The bones in the spine are called vertebrae. Each vertebrae in the spine are cushioned by an elastic type shock absorber known as the disc, except for the first two vertebrae in the cervical spine. The discs have a soft center and allow the motion between the vertebrae. The discs, bony structures, ligaments and strong muscles all work together to stabilize the spine. The spinal cord and nerves travel from the cervical spine through to the sacrum, the lowest point of your spine. Compression or squeezing on these nerves or nerve roots may be causing symptoms such as intermittent or constant pain, numbness or tingling in your back, arms, buttocks and legs. Other more serious symptoms include loss of balance and problems with coordination and/or dexterity. Common spine injuries include:

  • degenerative disc disease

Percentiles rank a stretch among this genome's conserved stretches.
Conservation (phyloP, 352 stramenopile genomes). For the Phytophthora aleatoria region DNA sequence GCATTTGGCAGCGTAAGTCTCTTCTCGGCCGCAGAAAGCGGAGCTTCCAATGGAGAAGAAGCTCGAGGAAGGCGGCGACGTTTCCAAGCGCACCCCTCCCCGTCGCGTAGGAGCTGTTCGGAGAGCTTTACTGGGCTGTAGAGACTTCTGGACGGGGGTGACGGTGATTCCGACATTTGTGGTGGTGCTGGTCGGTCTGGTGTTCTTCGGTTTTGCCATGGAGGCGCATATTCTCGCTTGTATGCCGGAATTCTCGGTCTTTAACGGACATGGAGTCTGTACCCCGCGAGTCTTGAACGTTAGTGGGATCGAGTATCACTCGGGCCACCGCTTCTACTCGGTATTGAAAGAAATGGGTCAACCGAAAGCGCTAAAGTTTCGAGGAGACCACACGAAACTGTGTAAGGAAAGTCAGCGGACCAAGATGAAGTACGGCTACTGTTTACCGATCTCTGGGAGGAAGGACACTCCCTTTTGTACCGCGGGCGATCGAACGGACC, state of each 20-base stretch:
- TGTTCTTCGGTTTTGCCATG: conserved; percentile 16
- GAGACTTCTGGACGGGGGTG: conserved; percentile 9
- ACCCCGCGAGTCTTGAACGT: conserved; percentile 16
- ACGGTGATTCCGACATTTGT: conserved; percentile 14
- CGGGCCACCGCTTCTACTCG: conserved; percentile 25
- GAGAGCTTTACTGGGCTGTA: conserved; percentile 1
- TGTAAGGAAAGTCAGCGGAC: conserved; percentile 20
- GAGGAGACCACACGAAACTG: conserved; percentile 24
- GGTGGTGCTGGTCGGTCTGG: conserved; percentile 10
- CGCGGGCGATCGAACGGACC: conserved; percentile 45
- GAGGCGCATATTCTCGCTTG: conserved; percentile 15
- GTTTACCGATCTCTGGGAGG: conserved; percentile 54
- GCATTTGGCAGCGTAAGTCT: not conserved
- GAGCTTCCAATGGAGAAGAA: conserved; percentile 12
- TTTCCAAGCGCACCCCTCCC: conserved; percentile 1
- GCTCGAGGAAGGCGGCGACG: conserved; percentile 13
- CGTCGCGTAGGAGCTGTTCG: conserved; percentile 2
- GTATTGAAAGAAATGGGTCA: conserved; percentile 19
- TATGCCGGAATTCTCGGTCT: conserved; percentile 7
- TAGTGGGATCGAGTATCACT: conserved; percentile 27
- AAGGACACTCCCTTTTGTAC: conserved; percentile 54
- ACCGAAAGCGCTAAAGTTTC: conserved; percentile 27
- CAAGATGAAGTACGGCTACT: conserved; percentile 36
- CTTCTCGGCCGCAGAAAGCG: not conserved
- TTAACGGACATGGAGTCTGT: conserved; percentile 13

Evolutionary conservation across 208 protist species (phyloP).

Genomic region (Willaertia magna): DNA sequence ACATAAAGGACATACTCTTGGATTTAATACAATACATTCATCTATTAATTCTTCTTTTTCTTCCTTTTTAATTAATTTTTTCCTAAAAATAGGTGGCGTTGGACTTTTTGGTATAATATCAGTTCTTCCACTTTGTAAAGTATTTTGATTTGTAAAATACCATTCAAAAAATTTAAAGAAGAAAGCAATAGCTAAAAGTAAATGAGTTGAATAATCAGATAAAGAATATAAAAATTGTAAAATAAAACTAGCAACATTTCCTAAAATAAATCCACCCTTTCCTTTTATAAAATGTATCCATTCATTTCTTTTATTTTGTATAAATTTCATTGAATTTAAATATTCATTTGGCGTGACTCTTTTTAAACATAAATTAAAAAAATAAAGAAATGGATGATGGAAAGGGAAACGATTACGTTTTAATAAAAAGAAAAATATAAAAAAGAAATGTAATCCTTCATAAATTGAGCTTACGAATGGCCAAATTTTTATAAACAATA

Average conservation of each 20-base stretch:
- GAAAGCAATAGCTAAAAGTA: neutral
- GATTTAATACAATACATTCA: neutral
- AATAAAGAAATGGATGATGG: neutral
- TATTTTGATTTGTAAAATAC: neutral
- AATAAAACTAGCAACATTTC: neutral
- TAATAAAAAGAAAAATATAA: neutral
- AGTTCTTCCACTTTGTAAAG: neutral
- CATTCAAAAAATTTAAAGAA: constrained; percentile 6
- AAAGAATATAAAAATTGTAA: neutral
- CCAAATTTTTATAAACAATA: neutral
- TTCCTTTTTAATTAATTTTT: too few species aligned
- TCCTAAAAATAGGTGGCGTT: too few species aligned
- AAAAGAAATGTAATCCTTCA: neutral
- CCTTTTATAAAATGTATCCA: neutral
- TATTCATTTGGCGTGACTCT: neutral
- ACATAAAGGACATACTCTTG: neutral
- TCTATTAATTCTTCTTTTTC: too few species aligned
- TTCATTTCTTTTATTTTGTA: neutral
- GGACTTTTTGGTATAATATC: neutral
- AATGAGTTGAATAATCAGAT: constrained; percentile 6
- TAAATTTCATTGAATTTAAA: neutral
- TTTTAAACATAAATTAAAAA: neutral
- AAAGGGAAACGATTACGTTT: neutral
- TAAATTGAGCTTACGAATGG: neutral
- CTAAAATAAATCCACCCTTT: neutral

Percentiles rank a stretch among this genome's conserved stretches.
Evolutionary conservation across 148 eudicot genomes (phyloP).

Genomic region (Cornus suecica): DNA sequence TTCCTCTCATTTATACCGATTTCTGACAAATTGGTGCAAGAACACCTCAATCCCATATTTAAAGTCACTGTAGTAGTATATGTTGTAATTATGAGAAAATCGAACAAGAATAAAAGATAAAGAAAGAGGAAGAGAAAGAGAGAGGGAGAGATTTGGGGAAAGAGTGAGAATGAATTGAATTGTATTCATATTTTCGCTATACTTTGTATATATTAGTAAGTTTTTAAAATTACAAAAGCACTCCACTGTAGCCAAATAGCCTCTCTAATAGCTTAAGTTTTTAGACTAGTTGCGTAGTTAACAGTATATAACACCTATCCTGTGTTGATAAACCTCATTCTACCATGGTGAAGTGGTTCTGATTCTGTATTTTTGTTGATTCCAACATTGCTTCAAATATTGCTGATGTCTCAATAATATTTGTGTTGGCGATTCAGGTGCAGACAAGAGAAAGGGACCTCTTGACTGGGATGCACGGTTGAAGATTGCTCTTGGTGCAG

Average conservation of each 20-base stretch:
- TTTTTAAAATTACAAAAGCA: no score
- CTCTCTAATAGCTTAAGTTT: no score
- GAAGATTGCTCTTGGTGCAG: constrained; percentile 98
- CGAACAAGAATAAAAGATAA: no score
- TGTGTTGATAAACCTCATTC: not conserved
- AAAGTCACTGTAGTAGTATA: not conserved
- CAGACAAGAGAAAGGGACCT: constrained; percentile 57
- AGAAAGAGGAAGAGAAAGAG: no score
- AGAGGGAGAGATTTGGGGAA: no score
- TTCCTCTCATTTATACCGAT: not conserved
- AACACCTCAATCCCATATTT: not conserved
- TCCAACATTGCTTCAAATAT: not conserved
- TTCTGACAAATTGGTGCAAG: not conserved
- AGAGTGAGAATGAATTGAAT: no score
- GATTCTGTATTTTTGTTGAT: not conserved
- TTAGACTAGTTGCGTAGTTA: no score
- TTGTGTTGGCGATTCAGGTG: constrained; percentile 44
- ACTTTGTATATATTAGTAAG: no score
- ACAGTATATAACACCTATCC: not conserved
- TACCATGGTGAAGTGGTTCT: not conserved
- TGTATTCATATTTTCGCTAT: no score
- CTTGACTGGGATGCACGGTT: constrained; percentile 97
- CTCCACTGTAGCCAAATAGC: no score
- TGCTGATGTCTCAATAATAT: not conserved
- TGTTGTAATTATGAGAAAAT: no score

• herniated or bulging disc

  • myelopathy

  • spondylosis

  • spinal stenosis

  • radiculopathy

  • pseudoarthrosis

Although some of these injuries could be caused by trauma or a specific event, age, wear and tear and genetics also contribute. Once conservative treatment options are exhausted, some common surgical solutions include microdiscectomy, laminectomy, total disc arthoplasty or replacement and/or spinal fusion.

The shoulder joint is a ball and socket joint where the humerus (upper arm bone) fits into the scapula (shoulder blade). It is held together and kept stable by a collection of muscles, ligaments and tendons called the rotator cuff. This allows the shoulder to have a very large range of movement, despite having relatively small joint surfaces compared to the knee or hip. However, this also makes the shoulder joint particularly susceptible to injury and most shoulder injuries involve these muscles, tendons and ligaments, rather than the bones. Common shoulder injuries include:

  • shoulder instability

  • rotator cuff strains/tears (or subacromial bursitis)

  • frozen shoulder

  • acromioclavicular joint impingement, strain or separation

  • glenoid labrum tears